Getting Started in Synth DIY
What electronics experience did you have that made you think you could possibly build a synthesizer from scratch?
None. Perhaps I was naive, arrogant, or more likely both! I have degrees in music and Spanish, and absolutely zero training in electronics. In fact, before I started I didn’t know how to read a schematic, I couldn’t identify electronic components, and I am extremely bad at math (possibly related to my synesthesia).
I did, however, have a burning desire to learn, a boundless enthusiasm for building my own synthesizer, and plenty of free time.
I would suggest that those things and a good internet connection is all you need to get started.
What else do I need?
- Soldering iron
- components – I started with a kit like this and a handful of ICs
What ICs should I buy?
Almost every IC I use is a CMOS IC. They are cheap, can be run on a wide range of voltages, and they are generally very forgiving of mistakes. Indeed, there is an entire movement of DIY electronics focused on CMOS stuff– Lunettas! This approach has greatly informed my own approach to synth DIY.
Check out this amazing Lunetta getting started guide. It’s a great place to start!
Here are some of my favorite integrated circuits (ICs):
- 4017 – 10 step sequencer, or divider, plus more
- 4040 – divider
- 4069, 4049 – analog inverters that can also be used as amplifiers and distortion
- 40106 – with some other components, make 6 oscillators with one chip
- 4060 – analog switch. Combine it with a 4017 for a sequential switch. Lots of cool things you can do with it
- 4051 – multiplexor. Hard to explain what it does, just get some and experiment.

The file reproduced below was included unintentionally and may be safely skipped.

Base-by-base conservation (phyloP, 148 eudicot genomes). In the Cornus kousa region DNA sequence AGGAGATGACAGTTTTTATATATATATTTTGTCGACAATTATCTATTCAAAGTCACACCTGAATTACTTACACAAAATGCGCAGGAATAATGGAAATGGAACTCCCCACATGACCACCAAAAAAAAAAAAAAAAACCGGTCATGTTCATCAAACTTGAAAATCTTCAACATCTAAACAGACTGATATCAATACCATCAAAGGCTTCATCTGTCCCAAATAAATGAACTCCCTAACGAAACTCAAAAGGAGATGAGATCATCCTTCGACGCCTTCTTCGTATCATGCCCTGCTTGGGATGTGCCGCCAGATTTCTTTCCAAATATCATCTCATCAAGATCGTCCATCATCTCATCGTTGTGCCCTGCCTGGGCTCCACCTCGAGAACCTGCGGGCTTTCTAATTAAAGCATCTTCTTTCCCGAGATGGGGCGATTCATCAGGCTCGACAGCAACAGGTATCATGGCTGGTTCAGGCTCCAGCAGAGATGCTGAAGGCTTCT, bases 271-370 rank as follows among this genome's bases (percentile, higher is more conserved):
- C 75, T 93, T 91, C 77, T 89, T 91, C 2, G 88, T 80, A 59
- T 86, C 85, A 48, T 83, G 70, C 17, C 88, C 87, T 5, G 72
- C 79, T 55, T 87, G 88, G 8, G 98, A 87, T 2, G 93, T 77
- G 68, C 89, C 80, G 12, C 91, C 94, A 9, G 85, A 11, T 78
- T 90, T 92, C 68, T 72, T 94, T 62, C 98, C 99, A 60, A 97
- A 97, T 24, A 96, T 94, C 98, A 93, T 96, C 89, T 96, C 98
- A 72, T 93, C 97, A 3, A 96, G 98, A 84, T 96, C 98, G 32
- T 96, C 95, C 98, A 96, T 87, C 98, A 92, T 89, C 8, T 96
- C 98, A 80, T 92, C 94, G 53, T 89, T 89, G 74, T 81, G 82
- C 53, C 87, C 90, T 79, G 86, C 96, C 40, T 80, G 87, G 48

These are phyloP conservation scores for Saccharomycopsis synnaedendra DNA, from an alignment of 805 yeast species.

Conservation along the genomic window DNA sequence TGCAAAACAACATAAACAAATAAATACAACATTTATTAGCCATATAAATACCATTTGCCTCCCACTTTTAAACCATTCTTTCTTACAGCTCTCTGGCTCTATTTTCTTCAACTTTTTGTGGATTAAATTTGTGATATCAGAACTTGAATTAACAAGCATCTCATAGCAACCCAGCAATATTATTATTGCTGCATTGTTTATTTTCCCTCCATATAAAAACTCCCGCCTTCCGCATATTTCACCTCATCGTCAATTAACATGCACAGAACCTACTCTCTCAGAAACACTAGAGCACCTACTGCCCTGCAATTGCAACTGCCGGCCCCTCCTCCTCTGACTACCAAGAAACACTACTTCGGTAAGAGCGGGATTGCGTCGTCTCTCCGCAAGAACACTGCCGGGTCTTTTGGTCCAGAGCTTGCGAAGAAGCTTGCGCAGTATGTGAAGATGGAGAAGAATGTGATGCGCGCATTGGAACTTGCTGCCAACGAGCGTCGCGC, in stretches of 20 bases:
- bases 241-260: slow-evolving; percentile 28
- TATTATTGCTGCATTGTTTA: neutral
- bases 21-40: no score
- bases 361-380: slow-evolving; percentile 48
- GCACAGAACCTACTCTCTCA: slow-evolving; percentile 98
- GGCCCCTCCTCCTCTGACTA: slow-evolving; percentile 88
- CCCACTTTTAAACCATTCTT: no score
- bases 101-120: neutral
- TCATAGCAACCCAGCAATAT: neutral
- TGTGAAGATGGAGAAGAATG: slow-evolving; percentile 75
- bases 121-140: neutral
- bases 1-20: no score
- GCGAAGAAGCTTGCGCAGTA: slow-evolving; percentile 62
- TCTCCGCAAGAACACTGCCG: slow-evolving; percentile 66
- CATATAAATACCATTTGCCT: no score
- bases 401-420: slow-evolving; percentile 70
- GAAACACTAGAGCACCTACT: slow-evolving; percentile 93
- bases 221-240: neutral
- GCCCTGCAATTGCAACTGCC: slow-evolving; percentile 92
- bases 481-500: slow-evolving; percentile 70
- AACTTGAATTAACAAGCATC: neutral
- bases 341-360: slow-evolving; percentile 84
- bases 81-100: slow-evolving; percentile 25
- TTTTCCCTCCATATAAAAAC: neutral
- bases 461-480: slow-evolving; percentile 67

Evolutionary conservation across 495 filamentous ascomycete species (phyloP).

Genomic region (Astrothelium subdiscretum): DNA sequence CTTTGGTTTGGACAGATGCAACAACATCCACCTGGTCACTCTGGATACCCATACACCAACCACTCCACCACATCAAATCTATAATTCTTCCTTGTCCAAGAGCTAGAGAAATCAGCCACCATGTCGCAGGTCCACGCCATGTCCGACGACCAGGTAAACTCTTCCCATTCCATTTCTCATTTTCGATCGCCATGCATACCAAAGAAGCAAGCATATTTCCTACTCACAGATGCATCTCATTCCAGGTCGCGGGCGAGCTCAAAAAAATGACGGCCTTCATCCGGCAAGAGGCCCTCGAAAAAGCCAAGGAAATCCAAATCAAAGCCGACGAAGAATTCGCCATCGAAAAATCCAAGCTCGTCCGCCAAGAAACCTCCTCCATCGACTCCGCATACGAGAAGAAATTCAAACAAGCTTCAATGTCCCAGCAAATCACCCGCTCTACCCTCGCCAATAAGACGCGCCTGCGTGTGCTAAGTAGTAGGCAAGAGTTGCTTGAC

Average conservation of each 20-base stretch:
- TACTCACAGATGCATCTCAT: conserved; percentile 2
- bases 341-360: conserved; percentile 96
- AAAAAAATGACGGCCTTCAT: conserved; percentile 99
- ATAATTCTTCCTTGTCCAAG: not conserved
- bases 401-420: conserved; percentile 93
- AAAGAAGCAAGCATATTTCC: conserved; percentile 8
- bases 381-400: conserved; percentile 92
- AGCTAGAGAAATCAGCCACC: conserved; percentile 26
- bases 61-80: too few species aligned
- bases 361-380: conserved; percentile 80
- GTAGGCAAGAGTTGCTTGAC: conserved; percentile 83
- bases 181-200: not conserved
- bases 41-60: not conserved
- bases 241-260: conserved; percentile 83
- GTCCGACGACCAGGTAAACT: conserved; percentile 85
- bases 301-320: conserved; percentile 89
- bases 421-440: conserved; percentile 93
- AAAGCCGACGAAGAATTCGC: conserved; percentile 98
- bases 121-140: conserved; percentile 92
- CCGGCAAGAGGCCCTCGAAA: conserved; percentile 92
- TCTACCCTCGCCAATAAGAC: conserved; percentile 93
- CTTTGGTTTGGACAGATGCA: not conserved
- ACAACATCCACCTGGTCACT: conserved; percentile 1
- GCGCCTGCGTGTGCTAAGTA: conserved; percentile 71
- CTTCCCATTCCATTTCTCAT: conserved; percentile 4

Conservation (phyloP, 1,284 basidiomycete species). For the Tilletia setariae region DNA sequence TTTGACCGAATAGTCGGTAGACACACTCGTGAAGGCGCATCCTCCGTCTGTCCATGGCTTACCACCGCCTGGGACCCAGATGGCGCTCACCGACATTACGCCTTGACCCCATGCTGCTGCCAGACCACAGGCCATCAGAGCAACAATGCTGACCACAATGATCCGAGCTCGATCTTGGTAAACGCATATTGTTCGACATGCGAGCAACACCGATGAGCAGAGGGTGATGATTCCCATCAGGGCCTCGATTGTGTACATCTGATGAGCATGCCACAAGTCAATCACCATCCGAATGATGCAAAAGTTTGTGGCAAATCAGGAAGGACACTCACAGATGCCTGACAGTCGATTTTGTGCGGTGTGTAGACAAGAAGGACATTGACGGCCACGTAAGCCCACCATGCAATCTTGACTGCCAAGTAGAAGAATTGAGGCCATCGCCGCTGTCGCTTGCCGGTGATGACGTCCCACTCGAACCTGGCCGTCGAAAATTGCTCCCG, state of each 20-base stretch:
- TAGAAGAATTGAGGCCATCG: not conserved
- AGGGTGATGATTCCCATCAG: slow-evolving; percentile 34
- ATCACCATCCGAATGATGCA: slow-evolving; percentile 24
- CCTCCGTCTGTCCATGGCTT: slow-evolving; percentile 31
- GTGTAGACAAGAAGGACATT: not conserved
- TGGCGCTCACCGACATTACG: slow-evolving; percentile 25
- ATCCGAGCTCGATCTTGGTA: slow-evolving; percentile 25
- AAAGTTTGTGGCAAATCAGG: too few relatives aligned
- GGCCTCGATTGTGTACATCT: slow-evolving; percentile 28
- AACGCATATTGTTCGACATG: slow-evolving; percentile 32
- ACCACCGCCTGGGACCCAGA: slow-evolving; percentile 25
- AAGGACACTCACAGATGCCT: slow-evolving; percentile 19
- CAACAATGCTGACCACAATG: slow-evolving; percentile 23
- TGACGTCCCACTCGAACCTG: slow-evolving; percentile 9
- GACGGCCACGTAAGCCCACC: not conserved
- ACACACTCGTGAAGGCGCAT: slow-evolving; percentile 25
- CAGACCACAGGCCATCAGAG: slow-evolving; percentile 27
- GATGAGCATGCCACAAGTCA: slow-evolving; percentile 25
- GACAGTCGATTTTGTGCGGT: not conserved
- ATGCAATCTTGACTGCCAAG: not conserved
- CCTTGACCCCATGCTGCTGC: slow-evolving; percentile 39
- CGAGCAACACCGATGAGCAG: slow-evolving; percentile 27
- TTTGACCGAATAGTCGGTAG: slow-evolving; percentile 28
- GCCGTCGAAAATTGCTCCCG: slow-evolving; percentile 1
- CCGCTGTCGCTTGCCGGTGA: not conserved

- 555 and 556 “timer” chips – the classic lofi oscillator chips. A nice place to start
- LM342, LM741 – op amps. Indispensable in synths.
- LM386 – power amp chip, use it to power speakers, spring reverb, or make nasty distortion
Synth DIY online resources
- Introduction to Lunetta Synths
- electro-music.com DIY forum (and Lunetta subforum)
- Hackaday Logic Noise series
- Ken Stone’s Modular Synth site
- Fun with Sea Moss
- Castle Rocktronics
- All of the books and links listed here contain plenty of great circuits – especially the Lunetta forum
- LittleBits schematics on GitHub
- Bastl Instruments schematics on GitHub
- Nicholas Collins “Handmade Electronic Music” – A must-read for DIY electronics! Collins’ experimental tone really resonates with me, and there are tons of great and very simple circuits throughout the book
- Forrest Mims “Getting Started in Electronics” – a really great tutorial on reading schematics, identifying electronic components, and making some simple circuits
- Craig Anderton “Electronic Projects for Musicians” – a little dated but still full of great info